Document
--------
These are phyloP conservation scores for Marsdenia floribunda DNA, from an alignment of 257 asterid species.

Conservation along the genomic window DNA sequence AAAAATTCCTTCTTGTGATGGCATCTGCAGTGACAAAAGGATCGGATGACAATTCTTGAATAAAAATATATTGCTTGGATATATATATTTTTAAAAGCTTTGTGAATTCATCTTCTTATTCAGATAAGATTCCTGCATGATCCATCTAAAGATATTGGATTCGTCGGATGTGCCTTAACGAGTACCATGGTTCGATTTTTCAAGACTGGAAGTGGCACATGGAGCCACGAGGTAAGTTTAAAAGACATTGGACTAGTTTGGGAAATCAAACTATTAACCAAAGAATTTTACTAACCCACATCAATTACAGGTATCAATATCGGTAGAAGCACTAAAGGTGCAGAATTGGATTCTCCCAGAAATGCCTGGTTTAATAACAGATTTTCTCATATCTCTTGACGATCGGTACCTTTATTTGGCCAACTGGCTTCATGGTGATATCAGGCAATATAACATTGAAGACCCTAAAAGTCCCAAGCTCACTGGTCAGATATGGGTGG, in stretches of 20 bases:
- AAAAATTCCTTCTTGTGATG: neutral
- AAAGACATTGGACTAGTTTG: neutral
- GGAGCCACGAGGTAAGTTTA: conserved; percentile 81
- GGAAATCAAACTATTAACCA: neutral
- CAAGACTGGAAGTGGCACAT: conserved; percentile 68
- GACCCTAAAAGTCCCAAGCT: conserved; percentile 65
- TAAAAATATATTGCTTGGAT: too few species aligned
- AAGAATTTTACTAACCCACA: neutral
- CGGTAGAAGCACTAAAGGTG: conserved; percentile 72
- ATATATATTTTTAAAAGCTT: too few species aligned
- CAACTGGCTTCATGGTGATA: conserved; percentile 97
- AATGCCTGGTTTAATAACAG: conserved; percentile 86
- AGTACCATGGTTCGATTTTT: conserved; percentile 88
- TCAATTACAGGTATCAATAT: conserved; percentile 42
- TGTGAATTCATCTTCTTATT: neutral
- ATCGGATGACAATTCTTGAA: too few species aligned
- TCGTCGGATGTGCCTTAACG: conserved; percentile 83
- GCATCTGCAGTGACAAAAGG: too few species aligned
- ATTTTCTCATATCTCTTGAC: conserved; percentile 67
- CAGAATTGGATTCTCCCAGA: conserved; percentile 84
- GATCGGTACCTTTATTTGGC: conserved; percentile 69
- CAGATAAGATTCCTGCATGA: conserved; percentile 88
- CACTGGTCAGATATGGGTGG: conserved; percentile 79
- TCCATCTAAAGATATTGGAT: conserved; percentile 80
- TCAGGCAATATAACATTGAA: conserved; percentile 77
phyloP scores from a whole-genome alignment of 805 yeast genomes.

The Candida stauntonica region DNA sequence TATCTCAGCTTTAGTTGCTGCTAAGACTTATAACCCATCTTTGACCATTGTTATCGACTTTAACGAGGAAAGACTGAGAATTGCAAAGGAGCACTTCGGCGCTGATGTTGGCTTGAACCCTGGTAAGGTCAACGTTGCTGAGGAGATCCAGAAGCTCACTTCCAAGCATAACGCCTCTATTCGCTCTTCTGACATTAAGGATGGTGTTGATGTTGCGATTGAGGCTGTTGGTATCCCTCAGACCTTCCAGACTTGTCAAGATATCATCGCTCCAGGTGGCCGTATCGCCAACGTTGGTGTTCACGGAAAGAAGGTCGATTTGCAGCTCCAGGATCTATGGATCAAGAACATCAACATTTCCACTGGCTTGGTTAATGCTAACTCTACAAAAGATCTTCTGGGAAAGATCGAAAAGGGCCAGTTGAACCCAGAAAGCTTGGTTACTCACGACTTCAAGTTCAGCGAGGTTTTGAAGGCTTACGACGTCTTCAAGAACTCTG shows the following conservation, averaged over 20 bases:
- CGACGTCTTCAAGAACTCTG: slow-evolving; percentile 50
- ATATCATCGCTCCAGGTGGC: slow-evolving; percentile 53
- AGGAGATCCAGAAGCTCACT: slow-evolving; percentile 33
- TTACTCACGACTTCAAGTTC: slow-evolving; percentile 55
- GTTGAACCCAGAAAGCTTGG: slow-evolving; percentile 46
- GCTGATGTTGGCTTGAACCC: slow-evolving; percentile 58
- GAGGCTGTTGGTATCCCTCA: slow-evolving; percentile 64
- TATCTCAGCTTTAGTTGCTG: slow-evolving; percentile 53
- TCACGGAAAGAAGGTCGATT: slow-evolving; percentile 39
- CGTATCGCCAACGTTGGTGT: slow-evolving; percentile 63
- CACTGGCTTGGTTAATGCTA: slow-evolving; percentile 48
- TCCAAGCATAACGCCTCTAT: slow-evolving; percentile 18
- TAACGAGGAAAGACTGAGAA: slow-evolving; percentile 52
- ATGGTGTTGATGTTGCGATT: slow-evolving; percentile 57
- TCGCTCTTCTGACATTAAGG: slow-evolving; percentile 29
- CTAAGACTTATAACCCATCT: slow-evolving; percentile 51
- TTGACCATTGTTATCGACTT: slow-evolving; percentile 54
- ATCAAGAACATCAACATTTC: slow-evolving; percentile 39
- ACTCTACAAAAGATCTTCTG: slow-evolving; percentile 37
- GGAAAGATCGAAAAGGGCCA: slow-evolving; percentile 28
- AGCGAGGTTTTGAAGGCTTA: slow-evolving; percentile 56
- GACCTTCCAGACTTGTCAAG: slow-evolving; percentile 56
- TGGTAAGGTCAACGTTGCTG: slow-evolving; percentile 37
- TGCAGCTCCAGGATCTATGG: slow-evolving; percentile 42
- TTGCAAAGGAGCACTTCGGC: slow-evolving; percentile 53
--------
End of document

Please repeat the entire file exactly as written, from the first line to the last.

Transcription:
These are phyloP conservation scores for Marsdenia floribunda DNA, from an alignment of 257 asterid species.

Conservation along the genomic window DNA sequence AAAAATTCCTTCTTGTGATGGCATCTGCAGTGACAAAAGGATCGGATGACAATTCTTGAATAAAAATATATTGCTTGGATATATATATTTTTAAAAGCTTTGTGAATTCATCTTCTTATTCAGATAAGATTCCTGCATGATCCATCTAAAGATATTGGATTCGTCGGATGTGCCTTAACGAGTACCATGGTTCGATTTTTCAAGACTGGAAGTGGCACATGGAGCCACGAGGTAAGTTTAAAAGACATTGGACTAGTTTGGGAAATCAAACTATTAACCAAAGAATTTTACTAACCCACATCAATTACAGGTATCAATATCGGTAGAAGCACTAAAGGTGCAGAATTGGATTCTCCCAGAAATGCCTGGTTTAATAACAGATTTTCTCATATCTCTTGACGATCGGTACCTTTATTTGGCCAACTGGCTTCATGGTGATATCAGGCAATATAACATTGAAGACCCTAAAAGTCCCAAGCTCACTGGTCAGATATGGGTGG, in stretches of 20 bases:
- AAAAATTCCTTCTTGTGATG: neutral
- AAAGACATTGGACTAGTTTG: neutral
- GGAGCCACGAGGTAAGTTTA: conserved; percentile 81
- GGAAATCAAACTATTAACCA: neutral
- CAAGACTGGAAGTGGCACAT: conserved; percentile 68
- GACCCTAAAAGTCCCAAGCT: conserved; percentile 65
- TAAAAATATATTGCTTGGAT: too few species aligned
- AAGAATTTTACTAACCCACA: neutral
- CGGTAGAAGCACTAAAGGTG: conserved; percentile 72
- ATATATATTTTTAAAAGCTT: too few species aligned
- CAACTGGCTTCATGGTGATA: conserved; percentile 97
- AATGCCTGGTTTAATAACAG: conserved; percentile 86
- AGTACCATGGTTCGATTTTT: conserved; percentile 88
- TCAATTACAGGTATCAATAT: conserved; percentile 42
- TGTGAATTCATCTTCTTATT: neutral
- ATCGGATGACAATTCTTGAA: too few species aligned
- TCGTCGGATGTGCCTTAACG: conserved; percentile 83
- GCATCTGCAGTGACAAAAGG: too few species aligned
- ATTTTCTCATATCTCTTGAC: conserved; percentile 67
- CAGAATTGGATTCTCCCAGA: conserved; percentile 84
- GATCGGTACCTTTATTTGGC: conserved; percentile 69
- CAGATAAGATTCCTGCATGA: conserved; percentile 88
- CACTGGTCAGATATGGGTGG: conserved; percentile 79
- TCCATCTAAAGATATTGGAT: conserved; percentile 80
- TCAGGCAATATAACATTGAA: conserved; percentile 77
phyloP scores from a whole-genome alignment of 805 yeast genomes.

The Candida stauntonica region DNA sequence TATCTCAGCTTTAGTTGCTGCTAAGACTTATAACCCATCTTTGACCATTGTTATCGACTTTAACGAGGAAAGACTGAGAATTGCAAAGGAGCACTTCGGCGCTGATGTTGGCTTGAACCCTGGTAAGGTCAACGTTGCTGAGGAGATCCAGAAGCTCACTTCCAAGCATAACGCCTCTATTCGCTCTTCTGACATTAAGGATGGTGTTGATGTTGCGATTGAGGCTGTTGGTATCCCTCAGACCTTCCAGACTTGTCAAGATATCATCGCTCCAGGTGGCCGTATCGCCAACGTTGGTGTTCACGGAAAGAAGGTCGATTTGCAGCTCCAGGATCTATGGATCAAGAACATCAACATTTCCACTGGCTTGGTTAATGCTAACTCTACAAAAGATCTTCTGGGAAAGATCGAAAAGGGCCAGTTGAACCCAGAAAGCTTGGTTACTCACGACTTCAAGTTCAGCGAGGTTTTGAAGGCTTACGACGTCTTCAAGAACTCTG shows the following conservation, averaged over 20 bases:
- CGACGTCTTCAAGAACTCTG: slow-evolving; percentile 50
- ATATCATCGCTCCAGGTGGC: slow-evolving; percentile 53
- AGGAGATCCAGAAGCTCACT: slow-evolving; percentile 33
- TTACTCACGACTTCAAGTTC: slow-evolving; percentile 55
- GTTGAACCCAGAAAGCTTGG: slow-evolving; percentile 46
- GCTGATGTTGGCTTGAACCC: slow-evolving; percentile 58
- GAGGCTGTTGGTATCCCTCA: slow-evolving; percentile 64
- TATCTCAGCTTTAGTTGCTG: slow-evolving; percentile 53
- TCACGGAAAGAAGGTCGATT: slow-evolving; percentile 39
- CGTATCGCCAACGTTGGTGT: slow-evolving; percentile 63
- CACTGGCTTGGTTAATGCTA: slow-evolving; percentile 48
- TCCAAGCATAACGCCTCTAT: slow-evolving; percentile 18
- TAACGAGGAAAGACTGAGAA: slow-evolving; percentile 52
- ATGGTGTTGATGTTGCGATT: slow-evolving; percentile 57
- TCGCTCTTCTGACATTAAGG: slow-evolving; percentile 29
- CTAAGACTTATAACCCATCT: slow-evolving; percentile 51
- TTGACCATTGTTATCGACTT: slow-evolving; percentile 54
- ATCAAGAACATCAACATTTC: slow-evolving; percentile 39
- ACTCTACAAAAGATCTTCTG: slow-evolving; percentile 37
- GGAAAGATCGAAAAGGGCCA: slow-evolving; percentile 28
- AGCGAGGTTTTGAAGGCTTA: slow-evolving; percentile 56
- GACCTTCCAGACTTGTCAAG: slow-evolving; percentile 56
- TGGTAAGGTCAACGTTGCTG: slow-evolving; percentile 37
- TGCAGCTCCAGGATCTATGG: slow-evolving; percentile 42
- TTGCAAAGGAGCACTTCGGC: slow-evolving; percentile 53